Read an Excerpt
To the Reader
In late 1995, the Java programming language burst onto the Internet scene and gained instant celebrity status. The promise of Java is that it will become the universal glue that connects users with information, whether that information comes from Web servers, databases, information providers, and any other imaginable source. Indeed Java is in a unique position to fulfill this promise. It is an extremely solidly engineered language that has gained acceptance by all major vendors, except for Microsoft. Its built-in security and safety features are reassuring both to programmers and to the users of Java programs. Java even has built-in support that makes advanced programming tasks, such as network programming, database connectivity, and multithreading, straightforward.
Since then, Sun Microsystems has released four major revisions of the Java Software Development Kit. Version 1.02, released in 1996, supported database connectivity and distributed objects. Version 1.1, released in 1997, added a robust event model, internationalization, and the Java Beans component model. Version 1.2, released at the end of 1998, has numerous enhancements, but one major improvement stands out: the "Swing" user interface toolkit that finally allows programmers to write truly portable GUI applications. Version 1.3, released in the spring of 2000, delivered many incremental improvements.
The book you have in your hand is the first volume of the fifth edition of the Core Java book. Each time, the book followed the release of the Java development kit as quickly as possible, and each time, we rewrote the book to take advantage of thenewest Java features.
As with the previous editions of this book, we still target serious programmers who want to put Java to work on real projects. We still guarantee no nervous text or dancing tooth-shaped characters. We think of you, our reader, as a programmer with a solid background in a programming language. But you do not need to know C++ or object-oriented programming. Based on the responses we have received to the earlier editions of this book, we remain confident that experienced Visual Basic, C, or COBOL programmers will have no trouble with this book. (You don't even need any experience in building graphical user interfaces in Windows, Unix, or the Macintosh.)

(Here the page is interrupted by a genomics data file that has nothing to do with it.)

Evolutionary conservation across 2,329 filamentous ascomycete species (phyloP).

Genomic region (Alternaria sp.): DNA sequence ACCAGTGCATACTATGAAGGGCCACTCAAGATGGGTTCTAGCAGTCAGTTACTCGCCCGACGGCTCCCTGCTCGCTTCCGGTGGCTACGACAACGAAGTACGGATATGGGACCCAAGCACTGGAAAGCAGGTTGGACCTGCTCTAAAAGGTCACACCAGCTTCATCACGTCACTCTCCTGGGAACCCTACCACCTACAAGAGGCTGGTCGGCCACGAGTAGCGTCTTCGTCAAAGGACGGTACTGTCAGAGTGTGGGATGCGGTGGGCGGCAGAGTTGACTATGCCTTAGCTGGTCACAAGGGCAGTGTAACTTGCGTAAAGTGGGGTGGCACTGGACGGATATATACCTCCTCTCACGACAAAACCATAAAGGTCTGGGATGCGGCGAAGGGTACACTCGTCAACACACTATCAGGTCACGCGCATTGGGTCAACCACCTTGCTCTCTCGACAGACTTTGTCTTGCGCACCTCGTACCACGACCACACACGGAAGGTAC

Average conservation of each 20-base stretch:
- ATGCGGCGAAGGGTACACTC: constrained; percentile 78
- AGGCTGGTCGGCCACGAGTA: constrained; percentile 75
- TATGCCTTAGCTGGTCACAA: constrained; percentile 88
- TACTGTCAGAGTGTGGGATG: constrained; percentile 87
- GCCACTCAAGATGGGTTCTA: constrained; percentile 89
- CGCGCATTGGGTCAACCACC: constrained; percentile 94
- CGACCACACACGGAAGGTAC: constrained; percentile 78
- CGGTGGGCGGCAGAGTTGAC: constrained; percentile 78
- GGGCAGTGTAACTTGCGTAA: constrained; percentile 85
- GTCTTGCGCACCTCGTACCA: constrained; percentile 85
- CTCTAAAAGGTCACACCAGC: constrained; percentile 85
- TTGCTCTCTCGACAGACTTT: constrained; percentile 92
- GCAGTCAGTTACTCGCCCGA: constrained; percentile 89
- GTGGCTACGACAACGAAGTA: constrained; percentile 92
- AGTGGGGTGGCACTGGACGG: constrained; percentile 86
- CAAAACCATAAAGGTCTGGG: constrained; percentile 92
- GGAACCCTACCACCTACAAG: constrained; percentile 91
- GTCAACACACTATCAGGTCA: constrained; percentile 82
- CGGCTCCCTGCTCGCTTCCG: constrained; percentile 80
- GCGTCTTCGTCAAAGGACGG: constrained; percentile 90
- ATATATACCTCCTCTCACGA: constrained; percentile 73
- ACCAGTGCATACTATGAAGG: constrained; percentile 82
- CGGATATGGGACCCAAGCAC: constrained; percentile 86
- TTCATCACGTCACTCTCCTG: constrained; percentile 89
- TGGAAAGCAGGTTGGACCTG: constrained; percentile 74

What we do is assume you want to:
- Write real code to solve real problems
- Don't like books filled with toy examples (such as kitchen appliances or fruit trees).
You will find lots of sample code on the accompanying CD that demonstrates almost every language and library feature that we discuss. We kept the sample programs purposefully simple to focus on the major points, but, for the most part, they aren't fake and they don't cut corners. They should make good starting points for your own code.
We assume you are willing, even eager, to learn about all the advanced features that Java puts at your disposal. For example, we give you a detailed treatment of:
- Object-oriented programming
- Reflection and proxies
- Interfaces and inner classes
- The event listener model
- Graphical user interface design with the Swing UI toolkit
- Exception handling
- Stream input/output and object serialization
We still don't spend much time on the fun but less serious kind of Java programs whose sole purpose is to liven up your Web page. There are quite a few sources for this kind of material alreadywe recommend John Pew's book Instant Java, also published by Sun Microsystems Press/Prentice Hall.
Finally, with the explosive growth of the Java class library, a one-volume treatment of all the features of Java that serious programmers need to know is no longer possible. Hence, we decided to break the book up into two volumes. The first volume, which you hold in your hands, concentrates on the fundamental concepts of the Java language, along with the basics of user-interface programming. The second volume goes further into the enterprise features and advanced user-interface programming. It includes detailed discussions of:
- Network programming
- Distributed objects
- Collection classes
- Advanced graphics
- Advanced GUI components
- Native methods
When writing a book, errors and inaccuracies are inevitable. We'd very much like to know about them. But, of course, we'd prefer to learn about each of them only once. We have put up a list of frequently asked questions, bugs fixes, and workarounds in a Web page at